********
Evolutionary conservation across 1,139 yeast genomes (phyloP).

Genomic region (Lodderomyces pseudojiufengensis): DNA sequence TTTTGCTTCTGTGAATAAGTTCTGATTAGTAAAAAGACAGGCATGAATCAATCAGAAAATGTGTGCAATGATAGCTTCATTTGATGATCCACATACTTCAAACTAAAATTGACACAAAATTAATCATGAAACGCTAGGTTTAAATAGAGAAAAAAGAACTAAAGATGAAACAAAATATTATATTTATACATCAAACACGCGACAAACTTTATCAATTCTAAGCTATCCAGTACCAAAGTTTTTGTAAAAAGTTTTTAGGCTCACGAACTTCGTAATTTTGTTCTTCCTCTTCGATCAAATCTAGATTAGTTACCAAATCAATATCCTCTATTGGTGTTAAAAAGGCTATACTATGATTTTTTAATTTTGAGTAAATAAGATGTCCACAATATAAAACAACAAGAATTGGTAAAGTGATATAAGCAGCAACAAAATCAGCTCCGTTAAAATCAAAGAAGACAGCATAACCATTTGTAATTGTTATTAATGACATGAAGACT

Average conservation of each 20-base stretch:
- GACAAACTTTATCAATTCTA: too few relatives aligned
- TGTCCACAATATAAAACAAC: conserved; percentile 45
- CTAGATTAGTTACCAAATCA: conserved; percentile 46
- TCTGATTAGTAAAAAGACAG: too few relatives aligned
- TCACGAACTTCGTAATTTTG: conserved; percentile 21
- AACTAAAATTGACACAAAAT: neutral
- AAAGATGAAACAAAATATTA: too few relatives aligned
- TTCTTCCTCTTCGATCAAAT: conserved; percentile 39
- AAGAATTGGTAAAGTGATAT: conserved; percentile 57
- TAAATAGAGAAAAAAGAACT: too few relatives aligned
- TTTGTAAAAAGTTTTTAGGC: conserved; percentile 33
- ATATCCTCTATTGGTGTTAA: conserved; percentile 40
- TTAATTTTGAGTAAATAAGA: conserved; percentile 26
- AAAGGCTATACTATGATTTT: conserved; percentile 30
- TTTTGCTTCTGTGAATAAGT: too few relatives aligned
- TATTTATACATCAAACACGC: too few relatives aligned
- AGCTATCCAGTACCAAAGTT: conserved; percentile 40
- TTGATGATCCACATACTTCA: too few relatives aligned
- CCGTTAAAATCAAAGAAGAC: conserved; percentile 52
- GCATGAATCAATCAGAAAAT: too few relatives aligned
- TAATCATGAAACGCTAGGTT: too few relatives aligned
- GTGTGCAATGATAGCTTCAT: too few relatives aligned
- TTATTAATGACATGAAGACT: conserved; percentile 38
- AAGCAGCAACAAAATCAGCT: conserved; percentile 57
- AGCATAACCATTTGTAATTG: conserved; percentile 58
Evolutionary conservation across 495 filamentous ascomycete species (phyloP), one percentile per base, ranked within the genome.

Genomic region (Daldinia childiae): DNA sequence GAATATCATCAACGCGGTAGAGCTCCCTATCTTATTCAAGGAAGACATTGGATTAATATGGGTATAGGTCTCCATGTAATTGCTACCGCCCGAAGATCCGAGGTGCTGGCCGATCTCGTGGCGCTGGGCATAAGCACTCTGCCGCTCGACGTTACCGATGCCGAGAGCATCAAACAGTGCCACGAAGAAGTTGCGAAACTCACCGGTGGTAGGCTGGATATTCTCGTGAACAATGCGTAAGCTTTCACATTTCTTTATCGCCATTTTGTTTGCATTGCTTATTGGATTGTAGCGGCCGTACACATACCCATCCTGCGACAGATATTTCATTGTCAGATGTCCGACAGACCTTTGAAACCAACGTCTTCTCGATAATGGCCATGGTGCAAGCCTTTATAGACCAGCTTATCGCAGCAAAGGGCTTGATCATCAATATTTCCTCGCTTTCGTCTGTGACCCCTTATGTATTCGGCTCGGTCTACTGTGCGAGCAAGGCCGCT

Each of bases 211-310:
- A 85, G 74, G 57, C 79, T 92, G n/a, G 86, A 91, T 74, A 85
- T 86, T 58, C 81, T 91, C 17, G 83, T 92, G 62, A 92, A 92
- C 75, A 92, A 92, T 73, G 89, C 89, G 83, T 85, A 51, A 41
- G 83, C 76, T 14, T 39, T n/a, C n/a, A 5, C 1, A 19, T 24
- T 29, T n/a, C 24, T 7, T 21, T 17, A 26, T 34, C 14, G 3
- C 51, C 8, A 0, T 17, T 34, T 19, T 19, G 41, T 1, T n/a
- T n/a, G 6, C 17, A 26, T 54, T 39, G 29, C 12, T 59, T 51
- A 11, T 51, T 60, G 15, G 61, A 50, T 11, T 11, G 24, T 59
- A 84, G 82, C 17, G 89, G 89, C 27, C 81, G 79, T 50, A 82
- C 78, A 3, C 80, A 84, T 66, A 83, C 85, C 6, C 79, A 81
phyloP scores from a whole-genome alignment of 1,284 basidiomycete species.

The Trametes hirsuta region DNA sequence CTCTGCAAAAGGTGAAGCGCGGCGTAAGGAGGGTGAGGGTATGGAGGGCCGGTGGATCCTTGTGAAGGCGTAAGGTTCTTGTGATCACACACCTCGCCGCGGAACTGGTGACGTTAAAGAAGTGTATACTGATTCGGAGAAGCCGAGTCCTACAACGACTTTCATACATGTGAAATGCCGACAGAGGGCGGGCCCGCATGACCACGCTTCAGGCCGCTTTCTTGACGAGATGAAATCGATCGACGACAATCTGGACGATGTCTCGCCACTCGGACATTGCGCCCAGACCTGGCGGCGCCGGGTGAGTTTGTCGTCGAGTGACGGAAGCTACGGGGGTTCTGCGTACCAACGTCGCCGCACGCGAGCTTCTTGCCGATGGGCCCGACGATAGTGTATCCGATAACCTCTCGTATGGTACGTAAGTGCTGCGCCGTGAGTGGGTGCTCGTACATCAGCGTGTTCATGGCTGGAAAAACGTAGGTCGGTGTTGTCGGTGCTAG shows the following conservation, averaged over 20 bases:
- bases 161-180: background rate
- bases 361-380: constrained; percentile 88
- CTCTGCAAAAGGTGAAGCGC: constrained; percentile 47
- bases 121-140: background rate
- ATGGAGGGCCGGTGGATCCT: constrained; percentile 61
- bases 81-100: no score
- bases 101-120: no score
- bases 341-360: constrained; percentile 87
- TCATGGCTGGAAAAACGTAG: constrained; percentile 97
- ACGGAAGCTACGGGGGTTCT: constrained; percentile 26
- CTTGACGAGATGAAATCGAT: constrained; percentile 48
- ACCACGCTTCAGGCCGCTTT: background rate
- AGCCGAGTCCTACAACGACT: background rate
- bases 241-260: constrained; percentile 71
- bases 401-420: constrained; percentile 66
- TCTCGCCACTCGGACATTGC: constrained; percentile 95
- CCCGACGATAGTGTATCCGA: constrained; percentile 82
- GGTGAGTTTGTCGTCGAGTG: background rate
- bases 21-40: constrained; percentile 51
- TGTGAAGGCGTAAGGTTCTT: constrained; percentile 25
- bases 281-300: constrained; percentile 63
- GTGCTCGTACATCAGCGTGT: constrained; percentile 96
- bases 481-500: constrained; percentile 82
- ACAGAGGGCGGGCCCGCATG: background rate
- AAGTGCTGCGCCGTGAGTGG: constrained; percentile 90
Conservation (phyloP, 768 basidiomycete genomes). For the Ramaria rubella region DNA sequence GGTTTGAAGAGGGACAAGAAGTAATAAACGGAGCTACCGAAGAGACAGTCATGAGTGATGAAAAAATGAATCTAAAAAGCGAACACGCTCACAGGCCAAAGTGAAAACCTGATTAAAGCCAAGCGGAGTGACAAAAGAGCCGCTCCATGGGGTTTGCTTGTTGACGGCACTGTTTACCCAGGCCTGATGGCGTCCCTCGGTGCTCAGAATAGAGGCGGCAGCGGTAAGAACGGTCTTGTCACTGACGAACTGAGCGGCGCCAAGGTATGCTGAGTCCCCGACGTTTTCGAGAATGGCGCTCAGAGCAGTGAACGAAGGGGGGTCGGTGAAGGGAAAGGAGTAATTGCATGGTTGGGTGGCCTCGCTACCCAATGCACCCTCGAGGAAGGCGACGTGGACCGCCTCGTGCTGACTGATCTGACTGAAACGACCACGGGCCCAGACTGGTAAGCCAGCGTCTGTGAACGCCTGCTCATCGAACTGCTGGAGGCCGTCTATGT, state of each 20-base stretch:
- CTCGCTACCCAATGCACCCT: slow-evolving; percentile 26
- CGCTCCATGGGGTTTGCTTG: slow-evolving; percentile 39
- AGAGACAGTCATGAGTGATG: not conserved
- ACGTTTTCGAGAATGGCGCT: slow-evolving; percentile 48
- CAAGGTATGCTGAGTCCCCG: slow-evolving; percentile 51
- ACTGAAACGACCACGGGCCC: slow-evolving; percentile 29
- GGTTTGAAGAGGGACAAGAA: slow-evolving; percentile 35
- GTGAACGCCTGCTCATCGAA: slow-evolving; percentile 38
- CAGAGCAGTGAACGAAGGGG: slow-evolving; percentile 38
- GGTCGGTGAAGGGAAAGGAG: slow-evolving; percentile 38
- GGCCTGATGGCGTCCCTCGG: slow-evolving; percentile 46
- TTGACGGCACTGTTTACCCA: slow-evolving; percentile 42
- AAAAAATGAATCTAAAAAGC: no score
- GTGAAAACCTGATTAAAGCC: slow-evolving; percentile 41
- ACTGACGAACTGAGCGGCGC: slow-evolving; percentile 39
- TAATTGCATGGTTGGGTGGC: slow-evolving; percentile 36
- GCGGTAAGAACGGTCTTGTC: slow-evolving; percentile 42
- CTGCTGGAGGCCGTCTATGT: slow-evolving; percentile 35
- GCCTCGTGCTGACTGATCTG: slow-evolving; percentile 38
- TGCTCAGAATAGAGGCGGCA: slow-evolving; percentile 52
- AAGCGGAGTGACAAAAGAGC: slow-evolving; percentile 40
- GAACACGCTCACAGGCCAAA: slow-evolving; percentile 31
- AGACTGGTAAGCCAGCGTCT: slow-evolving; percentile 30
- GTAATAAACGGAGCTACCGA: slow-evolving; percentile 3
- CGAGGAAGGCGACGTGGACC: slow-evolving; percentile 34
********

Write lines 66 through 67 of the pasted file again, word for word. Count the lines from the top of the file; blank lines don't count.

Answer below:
- bases 481-500: constrained; percentile 82
- ACAGAGGGCGGGCCCGCATG: background rate